|R. Crumb used text he found in the King James Version of the Bible in “The Book of Genesis Illustrated by R. Crumb,’’ published in 2009. (R. Crumb)|
A graphic display of biblical proportions
R. Crumb's visuals detail Genesis stories with humanity, heart
BRUNSWICK, Maine — God came to Robert Crumb in a dream, enlisting Crumb’s help to protect life as we know it. The revered and irreverent cartoonist described the image, which appeared to him in 2000, in an interview in the Paris Review last year: “He had features almost like Mel Gibson or Charlton Heston. . . . It was painful to look at this face, it was so severe and yet so anguished.’’
Crumb attempted to capture that God in an epic project published in 2009, “The Book of Genesis Illustrated by R. Crumb.’’ The complete original drawings from that four-year undertaking are on view at Bowdoin College Museum of Art in “The Bible Illuminated: R. Crumb’s Book of Genesis.’’ The show was organized by the Hammer Museum in Los Angeles, and this is its only stop in New England.
Why would Crumb — the author of sardonic, subversive, and salacious comics such as Fritz the Cat and the underground Zap Comix, which Crumb founded in the 1960s, and now a regular New Yorker contributor — take on something as venerable as the Book of Genesis? “For the money,’’ he says in the Paris Review interview.
But let’s assume there’s another, less overt agenda. Certainly not piety. How about a giant creative challenge? In terms of sheer length, the Book of Genesis is Crumb’s most ambitious project. He set out with the agenda to simply and faithfully illustrate it, without impertinent commentary. He wrote none of the text himself, but stuck mostly to what he found in the King James Version and Robert Alter’s recent translation, “The Five Books of Moses.’’ Crumb found himself in familiar territory, rife with shame, violence, sex, jealousy, devastation, and injustice. His Genesis removes his voice and retains his vision; the irony and ego that run through many of his works are gone, but the bruised heart remains. The drawings are deep and stunningly detailed. The stories are aggrieved, hopeful, and occasionally perplexing. How like life.
Crumb has, in the last 10 or 15 years, taken on the mantle of a master draftsman. His work has entered museum collections, and it’s not just because highbrows are embracing lowbrows. There are echoes of Hieronymus Bosch in his drawings, and Philip Guston, who perhaps was the first to liberate the art world to embrace in-your-face, cartoony figuration.
For all his brawny characters and bawdy stories, Crumb has a remarkably delicate hand and a genius for composition. To see his work on museum walls is to study it anew. It’s not easy to read a 207-page graphic novel on the wall, but I found myself much more drawn into the startling and complex visuals than I did when I read the book, which caught me up in the stories.
The original drawings are larger, crisper, and more vibrant than the reproductions in the book. They also reveal a handful of alterations made with correction fluid. Early on, after Adam and Eve have eaten from the tree of knowledge, they hear God strolling in the garden and they hide from him. Crumb has drawn God in the distance in a hollow among trees. He’s drawn over a whited-out area. The white provides God’s unearthly shimmer, in a crowded panel at a small scale, even if it was used to cover a mistake.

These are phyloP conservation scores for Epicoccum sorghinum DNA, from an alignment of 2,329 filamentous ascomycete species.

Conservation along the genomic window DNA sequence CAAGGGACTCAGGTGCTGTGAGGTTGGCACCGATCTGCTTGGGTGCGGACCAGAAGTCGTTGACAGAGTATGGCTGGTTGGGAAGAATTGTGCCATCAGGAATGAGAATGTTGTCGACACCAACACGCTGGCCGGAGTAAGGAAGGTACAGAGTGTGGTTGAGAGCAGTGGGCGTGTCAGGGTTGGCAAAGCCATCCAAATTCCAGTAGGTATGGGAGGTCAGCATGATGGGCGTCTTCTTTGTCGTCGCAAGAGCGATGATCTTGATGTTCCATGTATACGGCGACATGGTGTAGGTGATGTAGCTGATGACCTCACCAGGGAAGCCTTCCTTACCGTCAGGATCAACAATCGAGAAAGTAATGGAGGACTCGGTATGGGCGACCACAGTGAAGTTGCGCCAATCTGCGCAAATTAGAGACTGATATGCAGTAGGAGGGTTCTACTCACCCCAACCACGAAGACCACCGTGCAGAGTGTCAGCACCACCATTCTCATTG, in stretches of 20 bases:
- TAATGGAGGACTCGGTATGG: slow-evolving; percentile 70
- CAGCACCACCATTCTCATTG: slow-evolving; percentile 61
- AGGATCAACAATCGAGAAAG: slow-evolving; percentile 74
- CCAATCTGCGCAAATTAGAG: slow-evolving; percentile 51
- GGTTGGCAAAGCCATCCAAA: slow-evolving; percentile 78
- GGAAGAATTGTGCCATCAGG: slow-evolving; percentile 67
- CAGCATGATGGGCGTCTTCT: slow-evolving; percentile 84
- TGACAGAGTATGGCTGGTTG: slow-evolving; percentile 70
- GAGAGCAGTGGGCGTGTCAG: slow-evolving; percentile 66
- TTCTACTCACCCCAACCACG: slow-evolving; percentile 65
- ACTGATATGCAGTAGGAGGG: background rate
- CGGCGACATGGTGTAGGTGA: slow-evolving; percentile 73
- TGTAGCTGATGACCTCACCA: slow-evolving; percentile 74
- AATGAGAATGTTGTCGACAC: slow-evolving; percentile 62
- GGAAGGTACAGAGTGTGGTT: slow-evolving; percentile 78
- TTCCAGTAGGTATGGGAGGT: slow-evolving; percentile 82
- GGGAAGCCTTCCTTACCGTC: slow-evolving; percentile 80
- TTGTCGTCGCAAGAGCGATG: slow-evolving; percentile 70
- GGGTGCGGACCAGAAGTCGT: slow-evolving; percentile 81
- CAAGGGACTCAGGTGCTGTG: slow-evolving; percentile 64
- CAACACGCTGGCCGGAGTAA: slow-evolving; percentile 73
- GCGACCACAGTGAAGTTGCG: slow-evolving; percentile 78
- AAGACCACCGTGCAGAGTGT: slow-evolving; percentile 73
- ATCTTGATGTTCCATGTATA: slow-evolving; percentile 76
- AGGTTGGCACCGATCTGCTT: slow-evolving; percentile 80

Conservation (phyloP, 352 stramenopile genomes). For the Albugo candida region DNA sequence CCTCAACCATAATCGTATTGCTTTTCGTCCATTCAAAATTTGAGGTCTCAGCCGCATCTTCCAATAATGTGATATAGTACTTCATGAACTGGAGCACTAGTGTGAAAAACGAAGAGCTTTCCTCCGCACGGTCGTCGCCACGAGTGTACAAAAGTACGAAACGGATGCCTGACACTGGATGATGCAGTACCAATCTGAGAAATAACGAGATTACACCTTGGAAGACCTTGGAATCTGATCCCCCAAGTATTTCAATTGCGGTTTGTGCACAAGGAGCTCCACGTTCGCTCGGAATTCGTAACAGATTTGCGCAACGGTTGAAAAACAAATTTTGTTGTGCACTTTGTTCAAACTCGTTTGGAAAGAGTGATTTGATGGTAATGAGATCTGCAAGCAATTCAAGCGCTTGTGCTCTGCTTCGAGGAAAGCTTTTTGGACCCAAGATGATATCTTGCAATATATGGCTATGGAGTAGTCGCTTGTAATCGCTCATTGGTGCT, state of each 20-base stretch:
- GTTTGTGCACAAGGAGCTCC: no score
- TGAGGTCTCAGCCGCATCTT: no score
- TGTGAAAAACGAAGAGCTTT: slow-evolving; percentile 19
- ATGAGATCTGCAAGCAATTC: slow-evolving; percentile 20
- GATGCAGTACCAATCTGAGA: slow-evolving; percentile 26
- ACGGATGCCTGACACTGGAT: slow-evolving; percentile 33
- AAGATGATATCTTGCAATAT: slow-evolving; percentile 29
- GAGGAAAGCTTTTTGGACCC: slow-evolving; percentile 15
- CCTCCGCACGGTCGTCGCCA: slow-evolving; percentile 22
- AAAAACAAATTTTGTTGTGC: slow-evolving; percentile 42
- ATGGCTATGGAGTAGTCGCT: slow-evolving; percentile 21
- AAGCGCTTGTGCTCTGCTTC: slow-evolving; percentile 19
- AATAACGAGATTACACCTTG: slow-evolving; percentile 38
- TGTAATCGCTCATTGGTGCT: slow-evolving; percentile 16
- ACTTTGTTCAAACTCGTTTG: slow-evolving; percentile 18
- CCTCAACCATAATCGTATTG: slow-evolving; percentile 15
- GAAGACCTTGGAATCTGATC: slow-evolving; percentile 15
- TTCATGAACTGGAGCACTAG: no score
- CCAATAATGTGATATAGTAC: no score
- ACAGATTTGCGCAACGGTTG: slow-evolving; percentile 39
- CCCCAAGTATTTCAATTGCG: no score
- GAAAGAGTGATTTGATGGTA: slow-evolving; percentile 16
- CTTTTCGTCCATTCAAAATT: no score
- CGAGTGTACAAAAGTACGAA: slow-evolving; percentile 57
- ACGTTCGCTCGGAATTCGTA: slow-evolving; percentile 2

God does resemble Heston as an older Moses, with a mane of white hair and a flowing beard. His ferocity never yields, even when he’s creating Earth. In that series of gorgeous, star-strewn panels, he looks angry, dark-eyed, and beleaguered, even if his gestures are open and inviting. Likewise, there’s no mistaking the jealous anguish in the expressions of Cain or Esau, or the struggle of any number of women laboring in childbirth. But then there’s sheer joy, too, as Adam couples with Eve, and Isaac joins with Rebekah. The sex is mildly graphic, but for Crumb, it’s surprisingly wholesome.
The most impressive panels, though, are the ones in which Crumb elegantly crams reams of information. Noah’s story is visually captivating: Sheets of rain strike the planks of the giant ark; those people and animals left behind drown in the rising waters; hordes of animals exit the ark from the top of Mount Ararat.
A handful of source material and background ephemera on Crumb are on view in a nearby gallery, including M.C. Gaines’s “Picture Stories From the Bible’’ from the 1940s and screen shots from Cecil B. DeMille’s 1956 version of “The Ten Commandments.’’
In the Paris Review, Crumb says, “The most impressive thing is actually illustrating everything that’s in there.’’ He’s partly right. The accumulation of all that nitty-gritty, even down to the begats (in some instances, Crumb draws a portrait of every begotten man listed), gives “The Bible Illuminated: R. Crumb’s Book of Genesis’’ the flesh and purpose that the Book of Genesis deserves. He says in his introduction to the book, “I, ironically, do not believe the Bible is ‘the word of God.’ I believe it is the words of men.’’ His illustrations are also the work of a man — sensuous, questioning, and open to mystery.
Cate McQuaid can be reached at firstname.lastname@example.org.